research | cultural change

The plague: What happens when the pla goes missing?

How do epedemics come to a stop? Scientists of Kiel University consider genetic mutation of the pathogens as a possible cause.

 

The plague is one of the biggest scourges of mankind, which killed about a quarter of the European population in the 14th century. How did it come to a stop? An international team of researchers led by Ben Krause-Kyora from the Institute of Clinical Molecular Biology (IKMB) at Kiel University in Germany (CAU) has now uncovered a mechanism that, among other factors, may have contributed to the end of the second pandemic.

The plague is one of the greatest scourges of humankind. The disease is caused by an infection with the bacterium Yersinia pestis (Y. pestis). Three major plague pandemics have been documented, each resulting in a devastating death toll and great human suffering. The Second Pandemic started with the Black Death (1347-1353), which killed a large proportion of the European population in only a few years. It continued for another four centuries and repeatedly hit the continent with local or regional outbreaks. When considering this longstanding presence of the plague in Europe, the easing and final disappearance of the disease at the end of the 18th century seems all the more puzzling.

Scientists from Germany and Latvia have now conducted an ancient genomic study in which they investigated human remains from two cemeteries in Riga, Latvia, that were used as a burial ground for plague victims in the 17th century. DNA was extracted from the teeth of 16 skeletons and subjected to sequencing.

The scientists were able to detect traces of the pathogen Y. pestis in the remains of four individuals. In two of them the DNA was so well preserved that entire genomes of the pathogen could be analyzed. It turned out that the genomes from Riga differed in one essential aspect from genomes from the time of the Black Death: they had a lower number of a specific gene, the Pla gene. Pla is a so-called virulence factor, which is crucial for the transmission of the bacterium.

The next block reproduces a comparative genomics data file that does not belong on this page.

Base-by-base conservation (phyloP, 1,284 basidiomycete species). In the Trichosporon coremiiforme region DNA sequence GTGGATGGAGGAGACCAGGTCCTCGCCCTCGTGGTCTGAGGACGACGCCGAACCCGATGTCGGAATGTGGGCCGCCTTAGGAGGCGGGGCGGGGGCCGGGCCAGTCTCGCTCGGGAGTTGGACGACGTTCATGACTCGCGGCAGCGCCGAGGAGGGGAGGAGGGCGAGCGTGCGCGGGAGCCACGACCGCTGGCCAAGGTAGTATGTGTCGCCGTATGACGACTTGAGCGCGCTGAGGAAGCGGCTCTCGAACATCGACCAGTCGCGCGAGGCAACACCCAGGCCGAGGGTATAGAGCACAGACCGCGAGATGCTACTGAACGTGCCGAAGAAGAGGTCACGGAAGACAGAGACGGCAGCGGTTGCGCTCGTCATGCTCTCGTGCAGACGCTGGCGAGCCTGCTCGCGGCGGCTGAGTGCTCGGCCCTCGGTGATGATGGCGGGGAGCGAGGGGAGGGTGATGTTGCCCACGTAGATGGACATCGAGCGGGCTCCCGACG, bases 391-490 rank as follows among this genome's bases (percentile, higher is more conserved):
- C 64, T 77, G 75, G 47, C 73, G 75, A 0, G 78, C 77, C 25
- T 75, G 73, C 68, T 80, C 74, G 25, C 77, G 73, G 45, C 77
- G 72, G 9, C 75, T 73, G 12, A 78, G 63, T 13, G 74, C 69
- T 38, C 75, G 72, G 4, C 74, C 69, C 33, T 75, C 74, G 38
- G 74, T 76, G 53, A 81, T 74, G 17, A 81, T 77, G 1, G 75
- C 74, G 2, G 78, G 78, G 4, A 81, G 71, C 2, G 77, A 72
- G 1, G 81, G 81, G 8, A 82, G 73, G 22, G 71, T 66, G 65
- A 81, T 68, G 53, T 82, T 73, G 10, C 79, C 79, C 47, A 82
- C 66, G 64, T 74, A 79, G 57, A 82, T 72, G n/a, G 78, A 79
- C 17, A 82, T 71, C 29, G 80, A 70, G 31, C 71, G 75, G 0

Julian Susat, PhD candidate at the IKMB and first author of the study published in the journal Scientific Reports, reanalyzed previously examined DNA sequences of other strains that had occured after the Black Death and found the same pattern - they were all depleted in pla and therefore less infectious for humans.

This raises the question why the bacteria reduced the number of their pla genes during the course of the second pandemic. Susat speculates: "One possibility is that the bacteria had to adapt to a new environment after the Black Death. The depletion of pla could have led to a fitness advantage when infecting rodents, the natural host of Y. pestis".

For the leader of the study Ben Krause-Kyora, the results provide a possible explanation for the course of the pandemic: "The spread of the pla-depleted and thus for humans less virulent strains could at least partially explain the decline and ultimately the disappearance of the plague from Europe.”

The study highlights how the application of modern genome sequencing technologies can help to unmask adaptive processes of pathogens during a pandemic and thus explain the course of the disease.

The project was financially supported by the Cluster of Excellence ROOTS and the Collaborative Research Center 1266 of the Kiel University. Both projects are dedicated to the study of human-environmental interactions in past times.

 

Original publication:

Susat, J., Bonczarowska, J.H., Pētersone-Gordina, E. et al. Yersinia pestis strains from Latvia show depletion of the pla virulence gene at the end of the second plague pandemic. Sci Rep 10, 14628 (2020). https://doi.org/10.1038/s41598-020-71530-9

 

Two human skeletons.
© Guntis Gerhards

17th century skeletons of plague victims from the St. Gertrude cemetery in Riga, Latvia. From the individual marked with the number 701, scientists were able to reconstruct an entire plague genome.

Excavation site with human bones.
© Guntis Gerhards

The researchers were also able to reconstruct a complete pest genome from individual number 488.

Laboratory
© Ben Krause-Kyora

In search of pathogens: In order to avoid contamination with modern DNA, the samples are examined in a clean room.

Contact:

Prof. Dr. Ben Krause-Kyora
Institut für Klinische Molekularbiologie
0431/ 500-15142
b.krause-kyora@ikmb.uni-kiel.de

 

 

Angelika Hoffmann
Research focus officer SECC/JMA